New York Governor Andrew M. Cuomo recently announced the creation of a task force to investigate executive compensation of nonprofit organizations that receive taxpayer subsidies from the state.  An article in The New York Times triggered interest from the state, highlighting salaries at nonprofit organizations that provide Medicaid-financed services to developmentally disabled New Yorkers. Using comparable salary data from ERI Economic Research Institute, research found that the Young Adult Institute was paying the two brothers, who led the organization since the 1970s, far in excess of what other similar nonprofits paid.  In fact, Philip and Joel Levy each received close to $1 million a year at the peak of their earnings.

The Times article included a list of executives of other providers of Medicaid-financed services to developmentally disabled people who were paid more than $500,000, most considerably above the average chief executive salary for similarly-sized nonprofit groups in the state.

While there are no state rules governing executive or administrative compensation at groups that receive state subsidies, the task force will focus on auditing current compensation levels and recommending rules to ensure that money is not wasted on excessive salaries and compensation. Some states, like New Jersey, New Hampshire, and Vermont, have considered salary limits and even caps – say, $250,000 – for nonprofit contractors, but that does not take into account what is reasonable pay for similar jobs in similar organizations in similar locations.  One size does not fit all, and it is important to look at comparable data to really determine what is reasonable compensation.  That is what the IRS expects a nonprofit to do when setting executive compensation. See the IRS Form 990 instructions for more information on what IRS wants.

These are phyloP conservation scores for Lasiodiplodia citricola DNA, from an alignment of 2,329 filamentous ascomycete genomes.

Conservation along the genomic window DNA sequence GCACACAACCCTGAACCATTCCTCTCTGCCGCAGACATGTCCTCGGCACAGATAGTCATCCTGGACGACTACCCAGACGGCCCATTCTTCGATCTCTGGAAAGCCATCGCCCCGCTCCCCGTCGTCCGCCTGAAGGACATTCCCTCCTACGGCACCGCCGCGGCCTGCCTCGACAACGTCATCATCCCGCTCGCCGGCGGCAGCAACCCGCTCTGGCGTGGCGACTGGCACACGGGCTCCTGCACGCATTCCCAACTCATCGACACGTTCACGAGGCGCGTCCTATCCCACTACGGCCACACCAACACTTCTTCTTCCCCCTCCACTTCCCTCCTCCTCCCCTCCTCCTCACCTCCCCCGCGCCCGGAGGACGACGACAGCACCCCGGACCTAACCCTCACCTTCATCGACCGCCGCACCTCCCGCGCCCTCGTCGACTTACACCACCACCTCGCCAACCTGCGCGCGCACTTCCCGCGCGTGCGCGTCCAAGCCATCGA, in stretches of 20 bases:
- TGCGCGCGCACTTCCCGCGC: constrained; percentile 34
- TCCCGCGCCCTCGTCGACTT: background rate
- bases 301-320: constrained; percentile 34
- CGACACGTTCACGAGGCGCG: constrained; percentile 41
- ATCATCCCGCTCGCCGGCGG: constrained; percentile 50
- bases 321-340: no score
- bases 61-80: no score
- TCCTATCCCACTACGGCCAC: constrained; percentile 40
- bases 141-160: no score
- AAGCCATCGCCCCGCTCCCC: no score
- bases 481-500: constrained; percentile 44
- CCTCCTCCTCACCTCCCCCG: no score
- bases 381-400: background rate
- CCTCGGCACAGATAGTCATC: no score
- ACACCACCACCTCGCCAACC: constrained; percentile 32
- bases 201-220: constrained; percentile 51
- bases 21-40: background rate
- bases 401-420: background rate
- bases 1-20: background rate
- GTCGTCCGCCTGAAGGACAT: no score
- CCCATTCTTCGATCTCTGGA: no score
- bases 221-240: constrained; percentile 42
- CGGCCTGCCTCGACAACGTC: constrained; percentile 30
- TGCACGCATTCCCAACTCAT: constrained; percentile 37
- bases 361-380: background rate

Doug Sauer, chief executive of the New York Council of Nonprofits, raised a valid point in response.  He suggested that the governor’s task force should also examine the compensation of executives at for-profit companies working under state contracts in other areas of government.

One nearby state – Pennsylvania – has taken an interesting approach that perhaps New York State should consider.  Before a state grant is given by the Pennsylvania Department of Transportation, documentation of comparative executive salaries is required to ensure that the compensation is not excessive.  The state actually requires the use of ERI’s Executive Compensation Assessor to create an analysis that is submitted as a part of the grant application to document that executive salaries are justified by comparable data.

Requiring the submission of comparable salary data for both nonprofit and for-profit government contractors before the contracts are awarded could help ensure that tax dollars are spent to provide services rather than enrich the executives from either sector.  Let’s see if the New York State task force comes up with such a sensible and practical recommendation!